Hidden_Twilight
anyone know how to differentiate [(a^2)(dx)]/ [x(sqrt(x^2  a^2)]?



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hartnn
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there's a dx there..so, do u mean to ntegrate ?

hartnn
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*integrate ?

Hidden_Twilight
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yup. i tried trigonometric substitution but i would somehow end up with the answer "a" only

Hidden_Twilight
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x = asecu
dx = asecutanu
sqrt(x^2  a^2) = atanu
therefor:

Hidden_Twilight
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dw:1372397190010:dw

hartnn
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hey thats absolutely correct! but don't forget we haven't integrated yet!

hartnn
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\(\huge \int a \: du=..?\)

Hidden_Twilight
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da?

hartnn
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oh, and one error,
\(dx = a \sec u\ tanu \: du\)

hartnn
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not da, here the variable us 'u' , so 'du'

Hidden_Twilight
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oh. so it becomes au?

hartnn
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correct :)
au +c
now substitute back for 'u'
x=a sec u
so, u=...?

Hidden_Twilight
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u = asec/x wait. does sec still have u or do i change it to x?

hartnn
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u = asec/x ......no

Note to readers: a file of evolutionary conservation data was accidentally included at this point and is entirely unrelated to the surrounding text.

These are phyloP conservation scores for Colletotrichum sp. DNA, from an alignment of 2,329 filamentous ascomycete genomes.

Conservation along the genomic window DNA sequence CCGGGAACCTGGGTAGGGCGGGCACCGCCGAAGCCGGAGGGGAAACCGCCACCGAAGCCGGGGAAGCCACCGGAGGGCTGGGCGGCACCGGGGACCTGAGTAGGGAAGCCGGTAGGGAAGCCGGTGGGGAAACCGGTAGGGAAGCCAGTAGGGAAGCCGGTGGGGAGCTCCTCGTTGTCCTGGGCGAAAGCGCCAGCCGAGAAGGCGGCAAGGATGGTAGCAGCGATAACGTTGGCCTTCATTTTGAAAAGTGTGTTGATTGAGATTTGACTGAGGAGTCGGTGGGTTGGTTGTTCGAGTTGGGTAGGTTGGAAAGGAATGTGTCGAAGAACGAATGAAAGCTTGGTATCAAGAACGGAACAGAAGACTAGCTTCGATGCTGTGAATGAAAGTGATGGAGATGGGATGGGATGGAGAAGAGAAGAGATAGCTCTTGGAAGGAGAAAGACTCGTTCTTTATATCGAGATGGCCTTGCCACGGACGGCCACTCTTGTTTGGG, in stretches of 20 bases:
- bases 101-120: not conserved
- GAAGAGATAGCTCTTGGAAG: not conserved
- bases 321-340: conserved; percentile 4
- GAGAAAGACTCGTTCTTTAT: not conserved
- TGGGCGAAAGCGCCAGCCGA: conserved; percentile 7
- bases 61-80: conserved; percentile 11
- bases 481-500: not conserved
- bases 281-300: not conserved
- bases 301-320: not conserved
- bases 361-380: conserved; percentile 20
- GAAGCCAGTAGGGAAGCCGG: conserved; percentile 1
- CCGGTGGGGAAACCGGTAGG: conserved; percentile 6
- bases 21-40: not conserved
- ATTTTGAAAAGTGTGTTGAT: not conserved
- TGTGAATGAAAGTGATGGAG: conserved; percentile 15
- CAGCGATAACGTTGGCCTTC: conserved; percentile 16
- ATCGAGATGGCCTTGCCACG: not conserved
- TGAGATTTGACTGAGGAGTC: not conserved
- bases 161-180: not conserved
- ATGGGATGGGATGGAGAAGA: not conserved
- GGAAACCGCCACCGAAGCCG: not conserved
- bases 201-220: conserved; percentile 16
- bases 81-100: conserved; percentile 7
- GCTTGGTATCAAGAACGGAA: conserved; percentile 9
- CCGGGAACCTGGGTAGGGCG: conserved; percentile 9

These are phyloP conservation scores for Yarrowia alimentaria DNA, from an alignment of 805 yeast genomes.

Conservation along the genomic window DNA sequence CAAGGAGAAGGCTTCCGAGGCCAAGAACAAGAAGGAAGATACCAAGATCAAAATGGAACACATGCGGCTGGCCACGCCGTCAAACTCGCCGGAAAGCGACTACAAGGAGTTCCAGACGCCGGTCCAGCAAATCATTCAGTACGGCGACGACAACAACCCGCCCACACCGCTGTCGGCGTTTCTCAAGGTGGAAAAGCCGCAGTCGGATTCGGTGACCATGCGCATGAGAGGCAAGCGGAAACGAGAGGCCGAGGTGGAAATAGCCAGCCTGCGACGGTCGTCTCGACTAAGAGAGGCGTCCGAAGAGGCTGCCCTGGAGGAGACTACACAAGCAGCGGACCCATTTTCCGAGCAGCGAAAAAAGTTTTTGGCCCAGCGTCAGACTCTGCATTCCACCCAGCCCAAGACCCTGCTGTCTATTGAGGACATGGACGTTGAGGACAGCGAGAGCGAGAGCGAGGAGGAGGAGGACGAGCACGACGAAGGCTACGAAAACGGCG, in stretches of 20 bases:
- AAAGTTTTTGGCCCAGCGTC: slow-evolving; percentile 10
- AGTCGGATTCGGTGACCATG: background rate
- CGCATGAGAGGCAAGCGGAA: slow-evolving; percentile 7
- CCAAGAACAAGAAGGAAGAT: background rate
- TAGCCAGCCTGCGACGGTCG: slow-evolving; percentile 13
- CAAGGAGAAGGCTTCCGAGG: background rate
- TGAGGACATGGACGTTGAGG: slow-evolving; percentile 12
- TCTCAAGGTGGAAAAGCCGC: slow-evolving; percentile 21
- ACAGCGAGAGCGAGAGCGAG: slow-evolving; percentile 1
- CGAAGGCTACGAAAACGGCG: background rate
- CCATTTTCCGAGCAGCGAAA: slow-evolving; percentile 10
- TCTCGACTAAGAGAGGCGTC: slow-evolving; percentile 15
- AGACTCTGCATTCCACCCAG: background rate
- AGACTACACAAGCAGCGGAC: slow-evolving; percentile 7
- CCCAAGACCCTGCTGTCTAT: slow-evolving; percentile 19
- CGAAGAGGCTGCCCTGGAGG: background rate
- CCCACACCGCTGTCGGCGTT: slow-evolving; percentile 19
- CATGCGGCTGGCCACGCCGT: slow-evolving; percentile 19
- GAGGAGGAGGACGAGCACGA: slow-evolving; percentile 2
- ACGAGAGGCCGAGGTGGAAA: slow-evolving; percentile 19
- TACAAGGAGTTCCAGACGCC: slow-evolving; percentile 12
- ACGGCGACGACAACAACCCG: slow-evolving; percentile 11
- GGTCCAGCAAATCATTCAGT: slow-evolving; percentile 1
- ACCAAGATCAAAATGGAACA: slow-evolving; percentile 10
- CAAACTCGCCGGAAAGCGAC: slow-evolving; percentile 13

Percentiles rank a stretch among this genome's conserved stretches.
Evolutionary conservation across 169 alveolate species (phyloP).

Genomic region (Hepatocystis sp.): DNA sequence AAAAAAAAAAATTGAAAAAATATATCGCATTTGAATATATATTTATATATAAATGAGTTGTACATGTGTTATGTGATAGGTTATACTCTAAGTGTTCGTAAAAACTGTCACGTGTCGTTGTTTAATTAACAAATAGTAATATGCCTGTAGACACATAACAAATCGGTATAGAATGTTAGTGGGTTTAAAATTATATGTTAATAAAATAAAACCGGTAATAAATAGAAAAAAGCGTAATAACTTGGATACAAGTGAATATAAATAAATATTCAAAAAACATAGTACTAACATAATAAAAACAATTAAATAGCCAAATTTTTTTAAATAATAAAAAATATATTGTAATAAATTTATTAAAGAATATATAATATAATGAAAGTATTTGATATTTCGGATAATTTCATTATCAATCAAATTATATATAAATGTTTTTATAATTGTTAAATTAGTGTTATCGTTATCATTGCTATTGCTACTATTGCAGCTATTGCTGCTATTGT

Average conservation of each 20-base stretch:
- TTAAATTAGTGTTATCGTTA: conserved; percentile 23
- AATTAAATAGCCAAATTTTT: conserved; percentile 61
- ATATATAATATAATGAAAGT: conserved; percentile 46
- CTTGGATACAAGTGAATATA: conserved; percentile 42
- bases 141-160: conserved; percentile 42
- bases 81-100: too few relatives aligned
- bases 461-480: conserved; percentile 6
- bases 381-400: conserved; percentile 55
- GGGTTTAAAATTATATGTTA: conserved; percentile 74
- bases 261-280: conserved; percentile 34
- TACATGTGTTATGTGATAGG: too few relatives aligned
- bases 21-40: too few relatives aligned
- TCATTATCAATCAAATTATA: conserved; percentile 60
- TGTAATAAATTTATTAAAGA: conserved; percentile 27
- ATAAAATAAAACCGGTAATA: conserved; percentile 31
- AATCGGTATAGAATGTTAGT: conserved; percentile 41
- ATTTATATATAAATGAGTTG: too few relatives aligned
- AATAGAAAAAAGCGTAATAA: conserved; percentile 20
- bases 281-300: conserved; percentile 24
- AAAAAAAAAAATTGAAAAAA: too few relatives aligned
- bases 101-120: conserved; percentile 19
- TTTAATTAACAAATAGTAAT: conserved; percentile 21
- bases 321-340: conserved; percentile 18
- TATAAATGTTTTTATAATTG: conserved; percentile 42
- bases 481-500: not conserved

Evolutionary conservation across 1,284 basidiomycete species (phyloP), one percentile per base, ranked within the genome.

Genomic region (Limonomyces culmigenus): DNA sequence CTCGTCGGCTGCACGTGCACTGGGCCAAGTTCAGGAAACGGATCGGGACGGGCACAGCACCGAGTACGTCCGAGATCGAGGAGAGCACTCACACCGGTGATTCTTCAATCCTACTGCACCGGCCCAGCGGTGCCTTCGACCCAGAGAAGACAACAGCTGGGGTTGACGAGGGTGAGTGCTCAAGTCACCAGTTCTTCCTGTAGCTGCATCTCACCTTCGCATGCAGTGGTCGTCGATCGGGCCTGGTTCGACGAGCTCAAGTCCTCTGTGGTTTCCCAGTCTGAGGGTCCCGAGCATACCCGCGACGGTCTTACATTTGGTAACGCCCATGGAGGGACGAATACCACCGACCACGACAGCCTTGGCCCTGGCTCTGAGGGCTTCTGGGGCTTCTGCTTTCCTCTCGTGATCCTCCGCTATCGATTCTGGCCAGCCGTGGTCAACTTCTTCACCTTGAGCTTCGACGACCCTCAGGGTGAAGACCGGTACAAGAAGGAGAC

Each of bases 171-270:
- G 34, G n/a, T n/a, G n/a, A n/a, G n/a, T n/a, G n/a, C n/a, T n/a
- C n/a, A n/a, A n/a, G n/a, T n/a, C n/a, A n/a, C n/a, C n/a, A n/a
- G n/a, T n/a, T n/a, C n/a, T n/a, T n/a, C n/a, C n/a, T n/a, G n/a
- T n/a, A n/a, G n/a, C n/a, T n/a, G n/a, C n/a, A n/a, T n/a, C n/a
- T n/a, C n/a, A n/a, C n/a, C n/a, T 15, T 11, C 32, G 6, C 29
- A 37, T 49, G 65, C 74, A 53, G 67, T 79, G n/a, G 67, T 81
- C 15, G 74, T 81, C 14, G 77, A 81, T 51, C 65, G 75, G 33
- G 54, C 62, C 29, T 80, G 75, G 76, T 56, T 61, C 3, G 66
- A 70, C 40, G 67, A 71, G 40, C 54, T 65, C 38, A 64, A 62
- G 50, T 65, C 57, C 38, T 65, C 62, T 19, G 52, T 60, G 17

\(\large x = a \sec u \\ \large (x/a)=\sec u \\ \large u = \sec^{1}(x/a)\)
the inverse secant function!

hartnn
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gotthis ?

Hidden_Twilight
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ahhhh... so it becomes
a(sec^1 [x/a]) right?

hartnn
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correct!
don't forget the +c part :)

Hidden_Twilight
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wait. does that mean i have to cancel a?

hartnn
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you cannot cancel 'a'
the other a is inside the inverse secant function

hartnn
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a(sec^1 [x/a]) +c will be the final answer

Hidden_Twilight
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ohh...got it! thank you :)

hartnn
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welcome ^_^
ask if anymore doubts...

Hidden_Twilight
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btw. what if the other sie has y?
a(sec^1 [x/a]) = y (y was already integrated)
a(sec^1 [x/a]) = y + C
(sec^1 [x/a]) =( y + C)/a ?

hartnn
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ohh...differential equations ?
correct, go on...
x/a = sec [(y+c)/a ]
or x = a sec [(y+c)/a] ....

Hidden_Twilight
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ahhhh....so thats how it is. thanks har!! :D

hartnn
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welcome ^_^